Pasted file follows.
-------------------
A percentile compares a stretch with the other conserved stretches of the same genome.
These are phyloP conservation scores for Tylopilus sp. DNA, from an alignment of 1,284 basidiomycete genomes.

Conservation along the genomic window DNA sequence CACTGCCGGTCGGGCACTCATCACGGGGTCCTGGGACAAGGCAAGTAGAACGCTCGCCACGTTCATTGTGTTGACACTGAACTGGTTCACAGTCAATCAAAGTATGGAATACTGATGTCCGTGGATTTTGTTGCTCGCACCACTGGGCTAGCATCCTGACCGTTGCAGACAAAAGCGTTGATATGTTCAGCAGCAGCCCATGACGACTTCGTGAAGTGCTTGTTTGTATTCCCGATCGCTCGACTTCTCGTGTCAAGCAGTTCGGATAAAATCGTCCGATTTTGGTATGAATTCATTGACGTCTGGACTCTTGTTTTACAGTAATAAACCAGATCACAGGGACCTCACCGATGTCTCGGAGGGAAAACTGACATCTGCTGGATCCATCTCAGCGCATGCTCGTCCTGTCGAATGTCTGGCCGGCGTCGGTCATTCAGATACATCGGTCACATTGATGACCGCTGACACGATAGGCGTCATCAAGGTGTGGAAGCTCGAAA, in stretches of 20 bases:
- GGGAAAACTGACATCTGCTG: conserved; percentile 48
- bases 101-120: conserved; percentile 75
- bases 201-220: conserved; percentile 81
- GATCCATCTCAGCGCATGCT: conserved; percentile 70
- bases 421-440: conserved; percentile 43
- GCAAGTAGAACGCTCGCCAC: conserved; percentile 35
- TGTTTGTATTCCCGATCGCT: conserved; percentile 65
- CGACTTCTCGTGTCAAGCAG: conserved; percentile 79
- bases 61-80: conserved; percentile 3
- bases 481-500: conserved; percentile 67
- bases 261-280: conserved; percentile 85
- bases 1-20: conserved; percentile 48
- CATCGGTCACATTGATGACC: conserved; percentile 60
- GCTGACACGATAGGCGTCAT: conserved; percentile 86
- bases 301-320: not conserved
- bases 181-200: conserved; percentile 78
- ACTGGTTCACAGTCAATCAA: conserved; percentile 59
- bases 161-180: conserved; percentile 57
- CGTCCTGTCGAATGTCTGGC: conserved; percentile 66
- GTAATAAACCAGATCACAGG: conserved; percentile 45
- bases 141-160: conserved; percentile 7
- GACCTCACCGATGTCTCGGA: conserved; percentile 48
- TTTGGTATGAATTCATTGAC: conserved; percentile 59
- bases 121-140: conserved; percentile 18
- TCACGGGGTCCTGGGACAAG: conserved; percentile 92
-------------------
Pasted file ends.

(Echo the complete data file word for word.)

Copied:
A percentile compares a stretch with the other conserved stretches of the same genome.
These are phyloP conservation scores for Tylopilus sp. DNA, from an alignment of 1,284 basidiomycete genomes.

Conservation along the genomic window DNA sequence CACTGCCGGTCGGGCACTCATCACGGGGTCCTGGGACAAGGCAAGTAGAACGCTCGCCACGTTCATTGTGTTGACACTGAACTGGTTCACAGTCAATCAAAGTATGGAATACTGATGTCCGTGGATTTTGTTGCTCGCACCACTGGGCTAGCATCCTGACCGTTGCAGACAAAAGCGTTGATATGTTCAGCAGCAGCCCATGACGACTTCGTGAAGTGCTTGTTTGTATTCCCGATCGCTCGACTTCTCGTGTCAAGCAGTTCGGATAAAATCGTCCGATTTTGGTATGAATTCATTGACGTCTGGACTCTTGTTTTACAGTAATAAACCAGATCACAGGGACCTCACCGATGTCTCGGAGGGAAAACTGACATCTGCTGGATCCATCTCAGCGCATGCTCGTCCTGTCGAATGTCTGGCCGGCGTCGGTCATTCAGATACATCGGTCACATTGATGACCGCTGACACGATAGGCGTCATCAAGGTGTGGAAGCTCGAAA, in stretches of 20 bases:
- GGGAAAACTGACATCTGCTG: conserved; percentile 48
- bases 101-120: conserved; percentile 75
- bases 201-220: conserved; percentile 81
- GATCCATCTCAGCGCATGCT: conserved; percentile 70
- bases 421-440: conserved; percentile 43
- GCAAGTAGAACGCTCGCCAC: conserved; percentile 35
- TGTTTGTATTCCCGATCGCT: conserved; percentile 65
- CGACTTCTCGTGTCAAGCAG: conserved; percentile 79
- bases 61-80: conserved; percentile 3
- bases 481-500: conserved; percentile 67
- bases 261-280: conserved; percentile 85
- bases 1-20: conserved; percentile 48
- CATCGGTCACATTGATGACC: conserved; percentile 60
- GCTGACACGATAGGCGTCAT: conserved; percentile 86
- bases 301-320: not conserved
- bases 181-200: conserved; percentile 78
- ACTGGTTCACAGTCAATCAA: conserved; percentile 59
- bases 161-180: conserved; percentile 57
- CGTCCTGTCGAATGTCTGGC: conserved; percentile 66
- GTAATAAACCAGATCACAGG: conserved; percentile 45
- bases 141-160: conserved; percentile 7
- GACCTCACCGATGTCTCGGA: conserved; percentile 48
- TTTGGTATGAATTCATTGAC: conserved; percentile 59
- bases 121-140: conserved; percentile 18
- TCACGGGGTCCTGGGACAAG: conserved; percentile 92